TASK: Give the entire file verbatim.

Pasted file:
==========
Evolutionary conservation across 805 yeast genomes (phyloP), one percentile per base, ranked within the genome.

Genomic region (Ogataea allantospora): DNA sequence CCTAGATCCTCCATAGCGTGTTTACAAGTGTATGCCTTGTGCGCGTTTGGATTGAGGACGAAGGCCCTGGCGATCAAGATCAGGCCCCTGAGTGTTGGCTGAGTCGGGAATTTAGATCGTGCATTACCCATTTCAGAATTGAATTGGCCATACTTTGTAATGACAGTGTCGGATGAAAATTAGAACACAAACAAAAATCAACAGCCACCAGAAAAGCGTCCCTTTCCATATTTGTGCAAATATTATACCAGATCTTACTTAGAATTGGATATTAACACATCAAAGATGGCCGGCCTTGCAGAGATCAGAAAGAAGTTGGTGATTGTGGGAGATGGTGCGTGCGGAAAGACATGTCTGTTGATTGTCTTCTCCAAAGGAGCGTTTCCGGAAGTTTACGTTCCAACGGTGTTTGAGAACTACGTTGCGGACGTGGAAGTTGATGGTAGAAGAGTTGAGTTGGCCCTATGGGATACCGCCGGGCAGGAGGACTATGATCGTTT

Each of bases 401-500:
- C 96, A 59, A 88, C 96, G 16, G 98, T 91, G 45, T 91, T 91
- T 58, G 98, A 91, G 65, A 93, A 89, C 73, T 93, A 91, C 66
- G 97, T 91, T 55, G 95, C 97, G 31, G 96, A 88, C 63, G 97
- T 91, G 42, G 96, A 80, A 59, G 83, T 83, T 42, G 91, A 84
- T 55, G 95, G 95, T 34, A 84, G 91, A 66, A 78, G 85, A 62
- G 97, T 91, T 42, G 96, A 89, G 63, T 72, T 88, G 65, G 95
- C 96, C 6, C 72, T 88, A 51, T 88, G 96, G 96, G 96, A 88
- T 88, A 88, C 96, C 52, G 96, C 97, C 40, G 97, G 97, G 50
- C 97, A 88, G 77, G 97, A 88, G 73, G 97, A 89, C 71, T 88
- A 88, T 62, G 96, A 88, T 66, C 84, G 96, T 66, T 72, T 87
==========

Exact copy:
Evolutionary conservation across 805 yeast genomes (phyloP), one percentile per base, ranked within the genome.

Genomic region (Ogataea allantospora): DNA sequence CCTAGATCCTCCATAGCGTGTTTACAAGTGTATGCCTTGTGCGCGTTTGGATTGAGGACGAAGGCCCTGGCGATCAAGATCAGGCCCCTGAGTGTTGGCTGAGTCGGGAATTTAGATCGTGCATTACCCATTTCAGAATTGAATTGGCCATACTTTGTAATGACAGTGTCGGATGAAAATTAGAACACAAACAAAAATCAACAGCCACCAGAAAAGCGTCCCTTTCCATATTTGTGCAAATATTATACCAGATCTTACTTAGAATTGGATATTAACACATCAAAGATGGCCGGCCTTGCAGAGATCAGAAAGAAGTTGGTGATTGTGGGAGATGGTGCGTGCGGAAAGACATGTCTGTTGATTGTCTTCTCCAAAGGAGCGTTTCCGGAAGTTTACGTTCCAACGGTGTTTGAGAACTACGTTGCGGACGTGGAAGTTGATGGTAGAAGAGTTGAGTTGGCCCTATGGGATACCGCCGGGCAGGAGGACTATGATCGTTT

Each of bases 401-500:
- C 96, A 59, A 88, C 96, G 16, G 98, T 91, G 45, T 91, T 91
- T 58, G 98, A 91, G 65, A 93, A 89, C 73, T 93, A 91, C 66
- G 97, T 91, T 55, G 95, C 97, G 31, G 96, A 88, C 63, G 97
- T 91, G 42, G 96, A 80, A 59, G 83, T 83, T 42, G 91, A 84
- T 55, G 95, G 95, T 34, A 84, G 91, A 66, A 78, G 85, A 62
- G 97, T 91, T 42, G 96, A 89, G 63, T 72, T 88, G 65, G 95
- C 96, C 6, C 72, T 88, A 51, T 88, G 96, G 96, G 96, A 88
- T 88, A 88, C 96, C 52, G 96, C 97, C 40, G 97, G 97, G 50
- C 97, A 88, G 77, G 97, A 88, G 73, G 97, A 89, C 71, T 88
- A 88, T 62, G 96, A 88, T 66, C 84, G 96, T 66, T 72, T 87